To conclude, we expect that both the number of sales and the house prices in the Netherlands will rise this year and next. As far as the number of transactions is concerned, we expect between 170,000 and 185,000 sales for this year, following on from 2014 when 153 thousand homes changed ownership (Figure 15). For 2015 the expected rise will be from 11 tot 21%, following the sharp catch-up growth of almost 40% in 2014. Considerable uncertainties are developments in the situation concerning Greece and Russia/Ukraine (see our Economic Quarterly), which may negatively affect economic growth in the Netherlands. But it is quite possible that the economy will grow faster than we expect at present, for example if the government really does decide to ease the tax and premium burden. We expect that the housing market can maintain transaction levels of 2015 into 2016, but during that year we expect little or no growth. In the positive scenario, with a strong growth in the number of transactions in 2015, we even anticipate that the housing market may fall back slightly in 2016 as the very low interest rates this year may cause purchases to be postponed. In total, we expect between 170,000 and 190,000 sales in 2016.
The higher number of transactions results in less supply on the market, which in turn leads to an increase in the average house price index. Major uncertainties for the second half of 2015 and 2016 are further trends in incomes and mortgage rates. If incomes rise faster than expected, house prices will also rise faster. But if the average mortgage rate rises unexpectedly sharply without the growth in household incomes rising too, this will have a negative effect on the growth in house prices (see Economic Report on our price model). On balance we expect an average rise in the house price index of 2 to 3½% in 2015 and an increase of 2½ to 4½% in 2016 (Figure 16).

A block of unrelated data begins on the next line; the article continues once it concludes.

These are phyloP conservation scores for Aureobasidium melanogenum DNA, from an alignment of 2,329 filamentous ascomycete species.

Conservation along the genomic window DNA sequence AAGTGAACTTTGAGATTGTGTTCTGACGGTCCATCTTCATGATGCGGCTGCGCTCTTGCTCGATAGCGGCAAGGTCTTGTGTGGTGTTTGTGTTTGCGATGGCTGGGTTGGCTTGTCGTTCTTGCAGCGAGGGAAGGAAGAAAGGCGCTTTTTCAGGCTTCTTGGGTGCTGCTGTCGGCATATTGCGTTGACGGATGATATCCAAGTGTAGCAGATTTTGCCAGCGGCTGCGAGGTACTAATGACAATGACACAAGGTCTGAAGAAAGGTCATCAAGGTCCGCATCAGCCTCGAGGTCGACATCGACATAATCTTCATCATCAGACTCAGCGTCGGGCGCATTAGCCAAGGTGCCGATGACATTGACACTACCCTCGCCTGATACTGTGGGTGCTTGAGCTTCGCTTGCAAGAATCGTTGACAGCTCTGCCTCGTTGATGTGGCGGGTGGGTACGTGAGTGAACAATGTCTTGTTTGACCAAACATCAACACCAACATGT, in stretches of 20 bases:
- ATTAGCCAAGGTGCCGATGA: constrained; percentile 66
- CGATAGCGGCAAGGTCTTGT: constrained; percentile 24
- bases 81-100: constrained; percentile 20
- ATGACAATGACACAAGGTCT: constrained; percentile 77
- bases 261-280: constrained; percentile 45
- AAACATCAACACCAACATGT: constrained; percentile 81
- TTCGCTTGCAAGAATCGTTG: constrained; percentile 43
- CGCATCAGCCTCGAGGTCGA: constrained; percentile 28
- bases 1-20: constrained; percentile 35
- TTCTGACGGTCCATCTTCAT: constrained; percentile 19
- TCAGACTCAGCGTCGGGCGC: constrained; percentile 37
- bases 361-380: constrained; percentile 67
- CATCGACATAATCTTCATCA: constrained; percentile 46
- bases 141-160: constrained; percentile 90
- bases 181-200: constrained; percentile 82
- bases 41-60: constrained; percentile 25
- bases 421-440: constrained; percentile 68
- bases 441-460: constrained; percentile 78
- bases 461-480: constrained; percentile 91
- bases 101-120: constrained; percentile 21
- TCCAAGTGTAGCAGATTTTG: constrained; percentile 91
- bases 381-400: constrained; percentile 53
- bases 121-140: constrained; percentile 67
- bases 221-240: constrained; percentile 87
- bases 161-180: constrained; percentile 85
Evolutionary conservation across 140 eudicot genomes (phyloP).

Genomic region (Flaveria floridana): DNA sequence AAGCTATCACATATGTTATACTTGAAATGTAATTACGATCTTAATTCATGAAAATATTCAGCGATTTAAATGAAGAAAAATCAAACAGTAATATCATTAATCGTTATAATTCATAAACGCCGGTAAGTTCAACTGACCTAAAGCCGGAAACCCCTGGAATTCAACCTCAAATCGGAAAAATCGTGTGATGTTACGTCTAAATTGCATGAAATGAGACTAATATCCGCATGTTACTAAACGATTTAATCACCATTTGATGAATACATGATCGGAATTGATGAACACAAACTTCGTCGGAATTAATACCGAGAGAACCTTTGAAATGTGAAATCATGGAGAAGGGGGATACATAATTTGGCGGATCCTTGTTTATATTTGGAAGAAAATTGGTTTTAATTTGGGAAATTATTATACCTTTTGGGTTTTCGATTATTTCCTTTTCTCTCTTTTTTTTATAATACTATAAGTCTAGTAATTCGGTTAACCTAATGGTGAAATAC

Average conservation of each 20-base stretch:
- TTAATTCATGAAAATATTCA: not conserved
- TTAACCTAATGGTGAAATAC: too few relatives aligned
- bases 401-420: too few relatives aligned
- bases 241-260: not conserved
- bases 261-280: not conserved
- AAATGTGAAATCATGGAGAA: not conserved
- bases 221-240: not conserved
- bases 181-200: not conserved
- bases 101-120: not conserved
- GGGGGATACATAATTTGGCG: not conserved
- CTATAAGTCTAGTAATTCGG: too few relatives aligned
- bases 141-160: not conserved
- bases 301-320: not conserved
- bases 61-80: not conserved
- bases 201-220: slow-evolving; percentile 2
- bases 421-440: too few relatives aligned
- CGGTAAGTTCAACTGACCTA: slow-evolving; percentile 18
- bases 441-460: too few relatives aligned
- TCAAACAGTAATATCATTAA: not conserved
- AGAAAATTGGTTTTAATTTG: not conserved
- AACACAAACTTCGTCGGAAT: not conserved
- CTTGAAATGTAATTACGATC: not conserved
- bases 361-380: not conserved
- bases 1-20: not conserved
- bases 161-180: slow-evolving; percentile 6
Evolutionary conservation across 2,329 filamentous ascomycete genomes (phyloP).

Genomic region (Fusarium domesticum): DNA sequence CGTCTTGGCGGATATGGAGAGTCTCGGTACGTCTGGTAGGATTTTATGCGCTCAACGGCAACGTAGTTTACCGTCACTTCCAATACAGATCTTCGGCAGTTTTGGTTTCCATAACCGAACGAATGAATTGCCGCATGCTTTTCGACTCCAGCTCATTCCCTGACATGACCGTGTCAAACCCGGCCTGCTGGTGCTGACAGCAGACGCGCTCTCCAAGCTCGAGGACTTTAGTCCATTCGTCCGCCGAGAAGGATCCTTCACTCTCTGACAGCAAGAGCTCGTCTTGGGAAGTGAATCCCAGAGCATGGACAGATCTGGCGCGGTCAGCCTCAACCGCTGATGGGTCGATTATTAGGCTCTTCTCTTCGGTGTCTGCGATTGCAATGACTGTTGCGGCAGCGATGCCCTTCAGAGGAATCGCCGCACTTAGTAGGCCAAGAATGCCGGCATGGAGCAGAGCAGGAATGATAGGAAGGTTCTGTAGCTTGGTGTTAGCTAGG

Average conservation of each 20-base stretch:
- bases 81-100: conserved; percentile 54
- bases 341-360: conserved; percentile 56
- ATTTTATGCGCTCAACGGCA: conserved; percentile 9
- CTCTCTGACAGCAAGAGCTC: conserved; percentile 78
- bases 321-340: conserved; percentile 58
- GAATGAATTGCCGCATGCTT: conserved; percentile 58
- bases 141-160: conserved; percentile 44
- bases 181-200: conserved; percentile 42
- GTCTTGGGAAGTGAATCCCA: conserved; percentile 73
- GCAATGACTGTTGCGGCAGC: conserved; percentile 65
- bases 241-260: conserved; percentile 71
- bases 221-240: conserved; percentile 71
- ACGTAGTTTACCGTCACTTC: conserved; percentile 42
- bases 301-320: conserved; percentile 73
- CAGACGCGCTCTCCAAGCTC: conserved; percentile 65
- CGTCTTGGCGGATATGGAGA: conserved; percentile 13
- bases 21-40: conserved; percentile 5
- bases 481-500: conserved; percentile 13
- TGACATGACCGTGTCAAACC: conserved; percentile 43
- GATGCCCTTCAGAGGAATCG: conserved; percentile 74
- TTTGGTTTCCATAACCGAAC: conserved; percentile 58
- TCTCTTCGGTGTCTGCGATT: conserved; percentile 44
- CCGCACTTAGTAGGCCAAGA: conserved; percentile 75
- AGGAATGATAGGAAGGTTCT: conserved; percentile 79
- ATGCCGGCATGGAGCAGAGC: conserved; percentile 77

2.2 Growth in all provinces
Sales rising in all provinces …
During the second quarter of 2015 the number of sales compared to the second quarter of 2014 rose in all provinces, from 11% in Zeeland to 28% in Drenthe. The rise in the number of transactions shows that the recovery on the housing market is being felt throughout the Netherlands. For a detailed analysis and explanation, please refer to our special: Recovery on the regional housing market .
Table 3 shows that in the period from 2013-2015  virtually every province experienced trends that were strongly related to the national average. Only Zeeland deviated significantly from this growth during some quarters. Since mid-2013, provinces such as Noord-Holland and Utrecht have undergone stronger growth, but even in peripheral provinces such as Drenthe, Groningen and Limburg the recovery has firmly taken hold.